- Some retailers are underreporting their sales numbers by deducting the returns of items bought online by customers.
- This can be a way to get cheaper rents from landlords.
- David Simon, CEO of Simon Property Group Inc., the largest US mall owner, said the company is “getting dinged” by this.
Mall-based stores have found a way to benefit from the pressure of e-commerce by shifting the heat to mall owners.
According to David Simon, CEO of Simon Property Group Inc., the largest US mall owner, tenants are underreporting their sales numbers by deducting the returns of items bought online. As some rental agreements are based on the landlord taking a cut of sales, this is a way for those tenants to score cheaper rents, Bloomberg reported Tuesday.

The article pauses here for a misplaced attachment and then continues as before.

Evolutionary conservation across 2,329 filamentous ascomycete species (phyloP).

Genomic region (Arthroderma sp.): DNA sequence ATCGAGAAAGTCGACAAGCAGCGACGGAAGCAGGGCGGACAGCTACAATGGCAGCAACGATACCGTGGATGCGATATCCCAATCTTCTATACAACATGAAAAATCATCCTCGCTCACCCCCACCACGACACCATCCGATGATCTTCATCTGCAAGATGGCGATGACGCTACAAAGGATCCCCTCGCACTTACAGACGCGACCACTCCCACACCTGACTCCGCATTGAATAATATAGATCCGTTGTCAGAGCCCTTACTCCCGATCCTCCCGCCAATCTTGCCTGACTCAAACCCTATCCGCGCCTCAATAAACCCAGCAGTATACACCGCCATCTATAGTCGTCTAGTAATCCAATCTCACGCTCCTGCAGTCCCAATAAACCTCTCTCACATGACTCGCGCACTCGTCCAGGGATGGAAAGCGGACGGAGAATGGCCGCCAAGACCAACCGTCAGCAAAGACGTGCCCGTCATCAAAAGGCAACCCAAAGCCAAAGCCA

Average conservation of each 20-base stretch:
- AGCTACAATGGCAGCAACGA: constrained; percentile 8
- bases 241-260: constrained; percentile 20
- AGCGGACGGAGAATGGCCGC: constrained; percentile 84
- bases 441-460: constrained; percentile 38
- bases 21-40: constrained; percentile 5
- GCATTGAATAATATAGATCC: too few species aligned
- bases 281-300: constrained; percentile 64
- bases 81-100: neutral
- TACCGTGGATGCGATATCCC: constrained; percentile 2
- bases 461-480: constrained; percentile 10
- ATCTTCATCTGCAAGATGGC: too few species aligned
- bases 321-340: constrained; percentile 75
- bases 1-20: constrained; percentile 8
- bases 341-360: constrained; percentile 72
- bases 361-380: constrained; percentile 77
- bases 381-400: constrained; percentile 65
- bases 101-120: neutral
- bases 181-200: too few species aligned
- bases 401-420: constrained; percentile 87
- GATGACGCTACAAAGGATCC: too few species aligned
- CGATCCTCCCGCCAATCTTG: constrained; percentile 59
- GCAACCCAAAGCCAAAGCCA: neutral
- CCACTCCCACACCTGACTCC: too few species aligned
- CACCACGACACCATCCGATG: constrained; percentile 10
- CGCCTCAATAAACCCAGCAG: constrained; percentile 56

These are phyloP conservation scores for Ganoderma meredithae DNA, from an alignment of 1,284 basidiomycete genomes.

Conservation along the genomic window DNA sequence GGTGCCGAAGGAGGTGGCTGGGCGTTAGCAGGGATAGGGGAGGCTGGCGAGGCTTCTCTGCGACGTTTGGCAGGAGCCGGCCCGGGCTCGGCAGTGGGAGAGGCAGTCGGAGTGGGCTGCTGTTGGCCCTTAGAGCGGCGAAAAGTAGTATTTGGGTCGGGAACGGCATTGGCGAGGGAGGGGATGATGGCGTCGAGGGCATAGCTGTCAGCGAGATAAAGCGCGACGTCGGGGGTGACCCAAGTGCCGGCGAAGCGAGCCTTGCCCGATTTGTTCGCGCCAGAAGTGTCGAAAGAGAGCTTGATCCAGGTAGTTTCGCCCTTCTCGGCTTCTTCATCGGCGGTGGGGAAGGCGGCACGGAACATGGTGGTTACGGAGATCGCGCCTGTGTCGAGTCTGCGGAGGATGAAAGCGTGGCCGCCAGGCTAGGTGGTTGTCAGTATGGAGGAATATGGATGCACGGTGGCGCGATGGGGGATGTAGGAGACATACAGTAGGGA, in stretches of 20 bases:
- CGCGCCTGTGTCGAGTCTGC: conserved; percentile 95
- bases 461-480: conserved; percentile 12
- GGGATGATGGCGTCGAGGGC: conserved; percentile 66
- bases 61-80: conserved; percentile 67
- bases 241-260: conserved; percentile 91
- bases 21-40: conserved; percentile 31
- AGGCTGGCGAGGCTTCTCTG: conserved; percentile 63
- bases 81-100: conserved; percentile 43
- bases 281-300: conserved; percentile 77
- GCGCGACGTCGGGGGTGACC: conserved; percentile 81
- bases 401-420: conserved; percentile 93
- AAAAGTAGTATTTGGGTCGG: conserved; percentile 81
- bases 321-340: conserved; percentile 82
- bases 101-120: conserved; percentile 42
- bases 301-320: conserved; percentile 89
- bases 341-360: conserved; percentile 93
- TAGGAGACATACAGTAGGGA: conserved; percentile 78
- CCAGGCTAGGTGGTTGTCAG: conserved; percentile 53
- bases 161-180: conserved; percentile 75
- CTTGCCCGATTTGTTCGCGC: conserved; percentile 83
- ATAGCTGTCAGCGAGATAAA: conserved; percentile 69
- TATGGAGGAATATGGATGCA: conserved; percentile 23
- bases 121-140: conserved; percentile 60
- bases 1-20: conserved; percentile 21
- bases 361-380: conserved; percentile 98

In a call with investors on Friday, Simon explained that this also impacts their sales per square foot numbers – a metric investors use to track the success of a mall.
“We’ve just found that we’re getting dinged by the internet return,” Simon said, adding that it is a breach of tenant leases.
“It’s surely part of our lease negotiation, but we just want to tell the market, we are giving you our reported sales and they are less than what’s going on in that market because of the internet sales returns,” he said.
Simon didn’t quantify how much of an impact this has had on sales but said that the impact is “material.”
American malls are being severely impacted by the shuttering of anchor stores, which are often large department stores such as Macy’s, JCPenney, or Sears.
Some mall companies have invested money into refurbishing these complexes to improve the shopping experience. In other cases, they have been transformed into completely new buildings with new uses.
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